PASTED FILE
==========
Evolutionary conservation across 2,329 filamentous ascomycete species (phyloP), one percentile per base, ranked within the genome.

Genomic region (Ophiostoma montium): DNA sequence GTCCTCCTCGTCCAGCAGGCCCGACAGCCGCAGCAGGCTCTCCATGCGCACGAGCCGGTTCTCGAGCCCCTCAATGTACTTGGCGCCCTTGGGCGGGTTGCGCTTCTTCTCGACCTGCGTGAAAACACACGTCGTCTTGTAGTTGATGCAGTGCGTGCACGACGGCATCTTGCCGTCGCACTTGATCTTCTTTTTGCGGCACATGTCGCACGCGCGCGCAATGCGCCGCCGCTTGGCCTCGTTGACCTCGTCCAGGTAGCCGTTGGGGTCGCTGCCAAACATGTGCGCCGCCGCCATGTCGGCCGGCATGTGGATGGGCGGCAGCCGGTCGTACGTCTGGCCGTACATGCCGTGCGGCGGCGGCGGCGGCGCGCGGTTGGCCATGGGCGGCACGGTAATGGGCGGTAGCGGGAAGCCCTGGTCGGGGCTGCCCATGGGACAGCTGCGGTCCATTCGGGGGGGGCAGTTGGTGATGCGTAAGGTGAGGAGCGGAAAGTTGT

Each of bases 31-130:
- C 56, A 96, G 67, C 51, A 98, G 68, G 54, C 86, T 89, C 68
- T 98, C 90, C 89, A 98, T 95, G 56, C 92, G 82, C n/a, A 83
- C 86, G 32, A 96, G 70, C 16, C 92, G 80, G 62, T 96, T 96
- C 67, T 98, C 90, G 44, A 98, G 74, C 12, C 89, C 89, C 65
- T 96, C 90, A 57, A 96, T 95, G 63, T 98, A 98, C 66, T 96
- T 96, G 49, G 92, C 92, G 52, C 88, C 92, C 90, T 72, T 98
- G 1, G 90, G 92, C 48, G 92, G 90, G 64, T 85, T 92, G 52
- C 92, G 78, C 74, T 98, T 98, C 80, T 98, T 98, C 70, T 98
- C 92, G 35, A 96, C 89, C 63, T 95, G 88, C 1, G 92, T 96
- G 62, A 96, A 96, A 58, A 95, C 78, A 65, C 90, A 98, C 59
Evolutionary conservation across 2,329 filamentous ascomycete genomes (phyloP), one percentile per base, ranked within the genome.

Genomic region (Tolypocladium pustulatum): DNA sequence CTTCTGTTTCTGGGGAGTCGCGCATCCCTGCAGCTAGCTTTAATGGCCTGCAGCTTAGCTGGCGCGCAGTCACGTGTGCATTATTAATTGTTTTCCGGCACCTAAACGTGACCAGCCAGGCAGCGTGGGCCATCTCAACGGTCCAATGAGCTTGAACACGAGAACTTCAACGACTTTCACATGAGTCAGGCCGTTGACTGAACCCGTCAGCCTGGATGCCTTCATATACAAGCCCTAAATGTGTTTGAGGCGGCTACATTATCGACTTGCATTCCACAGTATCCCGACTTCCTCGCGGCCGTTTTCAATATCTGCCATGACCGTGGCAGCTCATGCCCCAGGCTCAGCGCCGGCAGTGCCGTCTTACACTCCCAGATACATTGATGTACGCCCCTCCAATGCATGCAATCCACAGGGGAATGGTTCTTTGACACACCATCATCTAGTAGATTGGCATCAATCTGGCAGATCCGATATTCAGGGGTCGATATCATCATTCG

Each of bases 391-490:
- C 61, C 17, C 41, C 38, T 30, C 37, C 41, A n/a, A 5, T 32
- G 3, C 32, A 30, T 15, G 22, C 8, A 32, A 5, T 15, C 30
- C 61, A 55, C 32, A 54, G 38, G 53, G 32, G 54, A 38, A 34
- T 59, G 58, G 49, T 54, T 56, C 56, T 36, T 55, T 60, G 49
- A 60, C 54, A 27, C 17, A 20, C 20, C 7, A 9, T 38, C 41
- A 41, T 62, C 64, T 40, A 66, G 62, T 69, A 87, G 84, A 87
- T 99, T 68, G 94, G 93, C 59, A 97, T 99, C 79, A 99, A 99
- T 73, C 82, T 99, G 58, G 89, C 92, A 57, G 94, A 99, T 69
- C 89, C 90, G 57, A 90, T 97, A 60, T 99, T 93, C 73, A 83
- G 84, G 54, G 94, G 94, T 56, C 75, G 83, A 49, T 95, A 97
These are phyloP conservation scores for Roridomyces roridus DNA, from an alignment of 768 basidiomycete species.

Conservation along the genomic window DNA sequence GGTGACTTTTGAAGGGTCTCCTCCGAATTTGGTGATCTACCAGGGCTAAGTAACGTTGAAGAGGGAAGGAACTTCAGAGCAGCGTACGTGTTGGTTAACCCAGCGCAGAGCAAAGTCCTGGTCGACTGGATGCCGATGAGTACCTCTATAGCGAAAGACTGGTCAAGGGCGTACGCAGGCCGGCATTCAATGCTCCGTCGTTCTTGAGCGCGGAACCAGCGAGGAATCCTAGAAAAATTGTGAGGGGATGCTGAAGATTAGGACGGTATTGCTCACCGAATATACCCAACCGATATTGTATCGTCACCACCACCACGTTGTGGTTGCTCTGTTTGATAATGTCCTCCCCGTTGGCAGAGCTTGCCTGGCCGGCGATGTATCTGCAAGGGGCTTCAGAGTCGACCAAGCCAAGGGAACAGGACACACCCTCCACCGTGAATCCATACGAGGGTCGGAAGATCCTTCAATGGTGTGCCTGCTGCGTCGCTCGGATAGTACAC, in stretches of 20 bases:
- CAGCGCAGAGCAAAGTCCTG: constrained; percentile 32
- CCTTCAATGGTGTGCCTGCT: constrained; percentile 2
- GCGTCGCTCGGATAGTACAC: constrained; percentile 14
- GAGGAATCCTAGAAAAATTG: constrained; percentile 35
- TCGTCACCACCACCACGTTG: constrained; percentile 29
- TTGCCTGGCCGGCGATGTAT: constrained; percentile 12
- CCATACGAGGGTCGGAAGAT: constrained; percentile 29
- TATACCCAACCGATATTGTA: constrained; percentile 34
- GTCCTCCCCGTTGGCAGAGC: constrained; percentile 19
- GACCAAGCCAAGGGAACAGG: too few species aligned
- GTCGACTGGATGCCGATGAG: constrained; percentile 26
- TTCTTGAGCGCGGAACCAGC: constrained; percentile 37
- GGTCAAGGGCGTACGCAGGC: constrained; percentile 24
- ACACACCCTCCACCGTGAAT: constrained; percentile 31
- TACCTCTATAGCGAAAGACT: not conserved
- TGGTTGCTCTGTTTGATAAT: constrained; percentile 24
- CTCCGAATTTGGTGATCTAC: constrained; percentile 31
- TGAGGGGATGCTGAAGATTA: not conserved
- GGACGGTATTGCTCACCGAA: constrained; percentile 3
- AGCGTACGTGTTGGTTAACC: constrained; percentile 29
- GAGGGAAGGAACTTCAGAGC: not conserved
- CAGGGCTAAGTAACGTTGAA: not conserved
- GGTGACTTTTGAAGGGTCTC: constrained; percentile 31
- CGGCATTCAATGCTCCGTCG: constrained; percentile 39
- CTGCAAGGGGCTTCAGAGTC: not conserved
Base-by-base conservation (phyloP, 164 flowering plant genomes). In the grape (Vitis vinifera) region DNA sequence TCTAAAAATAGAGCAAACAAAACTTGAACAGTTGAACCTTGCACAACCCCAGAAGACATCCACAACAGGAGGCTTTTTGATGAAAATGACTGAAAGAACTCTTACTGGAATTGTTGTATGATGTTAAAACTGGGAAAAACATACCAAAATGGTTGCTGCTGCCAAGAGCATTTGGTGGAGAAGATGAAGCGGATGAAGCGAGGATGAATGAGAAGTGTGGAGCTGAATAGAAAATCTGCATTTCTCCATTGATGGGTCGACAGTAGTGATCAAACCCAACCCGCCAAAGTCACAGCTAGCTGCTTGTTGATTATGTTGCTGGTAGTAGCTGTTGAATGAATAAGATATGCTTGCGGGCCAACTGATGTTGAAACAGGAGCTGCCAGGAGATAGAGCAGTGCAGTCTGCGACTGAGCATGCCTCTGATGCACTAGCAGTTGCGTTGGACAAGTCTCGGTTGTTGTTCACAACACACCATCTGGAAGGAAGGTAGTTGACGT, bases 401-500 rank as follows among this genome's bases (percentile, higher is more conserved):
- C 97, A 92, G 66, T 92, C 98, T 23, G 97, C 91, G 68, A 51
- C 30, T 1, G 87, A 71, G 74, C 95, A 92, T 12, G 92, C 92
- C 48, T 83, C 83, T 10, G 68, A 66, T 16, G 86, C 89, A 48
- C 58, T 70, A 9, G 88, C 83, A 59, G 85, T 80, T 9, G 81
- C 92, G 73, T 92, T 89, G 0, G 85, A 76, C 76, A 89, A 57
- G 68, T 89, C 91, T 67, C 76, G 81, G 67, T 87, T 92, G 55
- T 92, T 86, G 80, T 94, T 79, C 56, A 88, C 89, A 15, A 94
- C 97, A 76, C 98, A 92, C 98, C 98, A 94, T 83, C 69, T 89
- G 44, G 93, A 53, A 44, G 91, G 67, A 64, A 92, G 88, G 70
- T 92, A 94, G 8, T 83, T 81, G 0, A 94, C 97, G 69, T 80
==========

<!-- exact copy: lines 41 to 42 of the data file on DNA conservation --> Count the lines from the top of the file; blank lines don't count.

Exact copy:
- GGTCAAGGGCGTACGCAGGC: constrained; percentile 24
- ACACACCCTCCACCGTGAAT: constrained; percentile 31